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Album Review: Passions
Force For Good
Cover image of the album Passions by Force For Good
Passions
Force For Good
2020 / Sprout Recordings
54 minutes
Review by Kathy Parsons
Force For Good is a new group that creates music and films that aim “to uplift, unify, inspire, energize, and engage people in responsible civic duties.” With the intention to inspire a more harmonious and peaceful world in which kindness, optimism and action prevail, the group’s first album is called Passions. The music from the album is also an important part of the short films that will be released each month in 2020 and address issues that include sensible gun control, immigration reform, homelessness, renewable energy, and racial and gender equality.

Force For Good was founded by Jonathan Sprout, a lifelong musician who has recorded twelve albums, several of which are for children and several that earned awards from a variety of organizations. Sprout has performed more than 6,500 concerts and taught more than 800 songwriting workshops throughout the US. He worked with co-producer Joe Mennonna for two years, orchestrating twenty-four original pieces (there are sixteen on the album). He then spent another two years creating the films with Emmy-winning filmmaker Rodney Whittenberg, using the orchestrated music as a soundtrack. The first film, Ice, is about the melting of the polar ice caps and the effects of climate change and can be viewed on YouTube and ForceForGoodMusic.com.

The music on the album is piano-based and includes a variety of acoustic and electronic instruments that include guitars, horns, reed instruments, euphonium, mellophone, and string and synth programming. Sprout and Mennonna play most of the instruments, with Leslie Chew on guitar on a few tracks. All sixteen pieces have one-word titles, some more specific than others. It’s interesting to note that track 1 is “Force,” #8 is “For” and #16 is “Good” and all three are very short (under 30 seconds).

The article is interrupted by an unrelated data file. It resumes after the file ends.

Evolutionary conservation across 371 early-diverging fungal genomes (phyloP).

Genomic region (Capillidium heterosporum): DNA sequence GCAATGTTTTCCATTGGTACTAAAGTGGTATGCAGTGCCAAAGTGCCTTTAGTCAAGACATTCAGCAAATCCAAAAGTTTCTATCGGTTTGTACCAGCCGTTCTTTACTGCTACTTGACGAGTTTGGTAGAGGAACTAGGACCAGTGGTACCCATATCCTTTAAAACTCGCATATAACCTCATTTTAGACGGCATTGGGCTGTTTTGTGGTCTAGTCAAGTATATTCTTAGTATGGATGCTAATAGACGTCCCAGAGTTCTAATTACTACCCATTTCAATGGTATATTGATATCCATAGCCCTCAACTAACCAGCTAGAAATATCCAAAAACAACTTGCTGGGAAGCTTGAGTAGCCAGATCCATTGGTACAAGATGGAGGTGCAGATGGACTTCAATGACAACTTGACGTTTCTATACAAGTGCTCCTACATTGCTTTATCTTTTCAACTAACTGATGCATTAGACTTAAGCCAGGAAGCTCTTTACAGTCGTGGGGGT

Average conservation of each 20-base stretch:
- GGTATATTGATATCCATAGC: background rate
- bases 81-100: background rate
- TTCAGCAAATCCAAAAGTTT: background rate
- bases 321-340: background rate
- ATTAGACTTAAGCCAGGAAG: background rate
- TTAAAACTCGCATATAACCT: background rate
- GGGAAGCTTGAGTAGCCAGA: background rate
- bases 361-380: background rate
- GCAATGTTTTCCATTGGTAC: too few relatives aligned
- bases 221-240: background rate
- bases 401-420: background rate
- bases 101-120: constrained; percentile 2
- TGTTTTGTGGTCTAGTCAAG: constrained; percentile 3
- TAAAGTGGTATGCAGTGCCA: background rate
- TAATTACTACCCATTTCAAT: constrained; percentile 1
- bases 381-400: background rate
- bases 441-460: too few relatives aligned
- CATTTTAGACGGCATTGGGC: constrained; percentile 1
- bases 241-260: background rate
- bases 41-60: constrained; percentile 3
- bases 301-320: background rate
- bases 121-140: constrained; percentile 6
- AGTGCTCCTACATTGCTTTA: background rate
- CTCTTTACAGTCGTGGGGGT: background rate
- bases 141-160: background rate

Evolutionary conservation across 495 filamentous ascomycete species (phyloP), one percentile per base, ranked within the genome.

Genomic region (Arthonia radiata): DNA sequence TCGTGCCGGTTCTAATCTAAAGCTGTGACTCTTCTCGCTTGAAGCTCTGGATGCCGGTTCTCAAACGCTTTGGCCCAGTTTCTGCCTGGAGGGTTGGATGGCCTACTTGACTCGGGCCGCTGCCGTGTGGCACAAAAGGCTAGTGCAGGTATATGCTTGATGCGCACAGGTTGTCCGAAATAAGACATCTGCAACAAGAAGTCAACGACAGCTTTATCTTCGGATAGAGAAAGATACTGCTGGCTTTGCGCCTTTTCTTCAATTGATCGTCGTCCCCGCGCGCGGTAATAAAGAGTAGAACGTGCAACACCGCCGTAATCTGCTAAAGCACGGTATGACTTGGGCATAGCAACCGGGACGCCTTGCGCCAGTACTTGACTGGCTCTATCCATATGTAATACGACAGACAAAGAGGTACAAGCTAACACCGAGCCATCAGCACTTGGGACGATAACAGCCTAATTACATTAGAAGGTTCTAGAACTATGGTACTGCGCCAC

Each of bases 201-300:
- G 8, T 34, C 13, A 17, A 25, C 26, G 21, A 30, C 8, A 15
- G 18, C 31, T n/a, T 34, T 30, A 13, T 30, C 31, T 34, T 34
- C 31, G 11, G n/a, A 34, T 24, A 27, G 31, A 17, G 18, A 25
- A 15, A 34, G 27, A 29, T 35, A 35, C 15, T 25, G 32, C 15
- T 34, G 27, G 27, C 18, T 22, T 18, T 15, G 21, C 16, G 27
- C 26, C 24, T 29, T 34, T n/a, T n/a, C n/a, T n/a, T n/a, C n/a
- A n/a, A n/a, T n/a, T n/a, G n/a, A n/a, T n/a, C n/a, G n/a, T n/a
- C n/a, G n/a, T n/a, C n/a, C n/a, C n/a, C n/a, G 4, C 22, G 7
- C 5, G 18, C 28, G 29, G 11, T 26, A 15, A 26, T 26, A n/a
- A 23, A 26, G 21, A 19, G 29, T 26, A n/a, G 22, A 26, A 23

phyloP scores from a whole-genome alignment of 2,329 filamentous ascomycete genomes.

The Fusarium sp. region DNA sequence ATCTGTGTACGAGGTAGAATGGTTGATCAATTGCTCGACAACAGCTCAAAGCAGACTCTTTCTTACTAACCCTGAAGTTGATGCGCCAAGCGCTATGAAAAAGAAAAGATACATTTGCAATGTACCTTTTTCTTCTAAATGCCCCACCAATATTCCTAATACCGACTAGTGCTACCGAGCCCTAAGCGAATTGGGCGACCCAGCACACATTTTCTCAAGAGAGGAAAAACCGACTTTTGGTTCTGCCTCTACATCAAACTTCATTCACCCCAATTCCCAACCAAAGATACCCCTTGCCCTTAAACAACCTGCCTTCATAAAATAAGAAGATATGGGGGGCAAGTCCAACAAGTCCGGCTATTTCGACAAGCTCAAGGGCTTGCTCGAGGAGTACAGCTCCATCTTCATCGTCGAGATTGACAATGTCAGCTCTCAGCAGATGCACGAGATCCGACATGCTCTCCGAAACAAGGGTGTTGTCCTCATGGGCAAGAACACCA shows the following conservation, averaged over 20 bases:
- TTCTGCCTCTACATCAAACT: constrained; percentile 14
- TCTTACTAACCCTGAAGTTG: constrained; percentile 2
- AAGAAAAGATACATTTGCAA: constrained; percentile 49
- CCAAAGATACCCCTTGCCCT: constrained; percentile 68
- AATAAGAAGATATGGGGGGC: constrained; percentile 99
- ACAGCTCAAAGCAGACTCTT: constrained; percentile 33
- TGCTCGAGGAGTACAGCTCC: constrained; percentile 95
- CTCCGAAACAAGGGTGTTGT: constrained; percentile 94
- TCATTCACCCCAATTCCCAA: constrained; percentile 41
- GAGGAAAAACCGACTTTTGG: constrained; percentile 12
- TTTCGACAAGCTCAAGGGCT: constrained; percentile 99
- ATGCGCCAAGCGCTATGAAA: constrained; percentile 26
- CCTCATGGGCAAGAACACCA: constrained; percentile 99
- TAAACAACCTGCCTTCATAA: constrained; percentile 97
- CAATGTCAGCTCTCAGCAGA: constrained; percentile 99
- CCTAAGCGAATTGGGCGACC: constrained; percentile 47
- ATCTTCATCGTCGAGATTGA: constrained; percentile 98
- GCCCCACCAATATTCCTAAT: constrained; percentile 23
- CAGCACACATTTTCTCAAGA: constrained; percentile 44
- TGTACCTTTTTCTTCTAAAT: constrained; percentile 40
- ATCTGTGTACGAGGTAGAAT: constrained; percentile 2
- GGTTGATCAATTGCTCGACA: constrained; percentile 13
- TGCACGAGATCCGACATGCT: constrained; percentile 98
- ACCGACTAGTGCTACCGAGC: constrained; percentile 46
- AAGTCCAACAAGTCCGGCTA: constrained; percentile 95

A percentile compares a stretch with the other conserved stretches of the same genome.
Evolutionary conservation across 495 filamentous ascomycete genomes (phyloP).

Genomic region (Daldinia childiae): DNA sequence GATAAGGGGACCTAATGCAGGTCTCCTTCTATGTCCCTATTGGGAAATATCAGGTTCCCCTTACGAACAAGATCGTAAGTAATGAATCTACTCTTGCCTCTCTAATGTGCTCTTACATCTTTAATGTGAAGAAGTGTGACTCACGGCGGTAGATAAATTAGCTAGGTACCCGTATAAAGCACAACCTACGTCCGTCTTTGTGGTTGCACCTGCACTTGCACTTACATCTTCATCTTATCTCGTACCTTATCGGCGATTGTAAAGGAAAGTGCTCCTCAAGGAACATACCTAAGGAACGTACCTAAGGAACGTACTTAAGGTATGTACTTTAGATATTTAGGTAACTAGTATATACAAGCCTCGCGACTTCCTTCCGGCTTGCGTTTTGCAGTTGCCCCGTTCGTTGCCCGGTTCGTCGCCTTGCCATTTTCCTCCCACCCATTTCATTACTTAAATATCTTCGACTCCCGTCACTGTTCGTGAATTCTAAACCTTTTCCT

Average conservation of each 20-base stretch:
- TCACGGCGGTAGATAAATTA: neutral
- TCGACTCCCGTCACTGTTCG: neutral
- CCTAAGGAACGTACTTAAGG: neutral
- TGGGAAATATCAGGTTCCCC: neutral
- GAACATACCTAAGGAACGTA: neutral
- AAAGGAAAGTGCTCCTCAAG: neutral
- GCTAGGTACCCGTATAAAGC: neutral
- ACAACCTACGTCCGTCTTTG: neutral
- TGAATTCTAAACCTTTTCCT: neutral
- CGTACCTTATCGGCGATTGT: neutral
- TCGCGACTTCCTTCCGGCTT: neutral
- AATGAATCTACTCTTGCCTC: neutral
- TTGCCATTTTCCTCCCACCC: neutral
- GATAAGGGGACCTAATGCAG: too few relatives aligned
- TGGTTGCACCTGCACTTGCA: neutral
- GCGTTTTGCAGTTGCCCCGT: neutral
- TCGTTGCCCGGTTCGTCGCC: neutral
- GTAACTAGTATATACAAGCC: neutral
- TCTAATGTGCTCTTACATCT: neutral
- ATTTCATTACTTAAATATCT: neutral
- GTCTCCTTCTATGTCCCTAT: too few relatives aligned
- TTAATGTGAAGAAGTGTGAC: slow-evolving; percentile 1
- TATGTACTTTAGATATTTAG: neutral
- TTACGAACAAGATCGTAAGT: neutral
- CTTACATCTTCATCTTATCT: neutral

Passions opens with the short fanfare that it is “Force.” “Safe” starts out as a quiet, peaceful piano solo. As it evolves, flute, clarinet, strings and 12-string guitar are added, returning to the gentle grace of flute, guitar and piano near the end - a warm and beautiful piece! “Ice” is stark and chilly, and also begins as a piano solo, adding strings and other light instrumentation for tonal color - perfect behind the footage of the film. “Refuge” has a very soothing, hopeful feeling and is primarily piano and strings after a brief, anthem-like intro with horns. The last passages are much bigger, more orchestrated and celebratory. “Exceptional” is a gorgeous piano and soprano sax duet with a gentle flow and peaceful ambiance. “Organic” seems like an odd song title, but I’m sure that it’s in keeping with the film it accompanies. The piece itself has a very cinematic sweep with piano, harp, horns, and other light orchestration. “Solar” is based on a simple piano melody with a rolling left hand pattern. It moves freely at a relaxed tempo with minimal orchestration and wordless vocals by Hillary Black - a favorite! “Mountains” is another favorite and elicits visions of majestic, snow-covered mountains even without the visuals. Very tranquil and relaxed with mostly piano and acoustic guitar, strings are added in the second half. The opening piano solo on “Hope” is very simple, poignant and heartfelt. It takes on a more Celtic feel as bodhran, penny whistle, accordion and mandocello are added.

I’m very excited about Force For Good and look forward to seeing all 12 short films as they are released. In the meantime, Passions is excellent from start to finish! It is available from Amazon, iTunes, CD Baby and many streaming sites.
January 27, 2020
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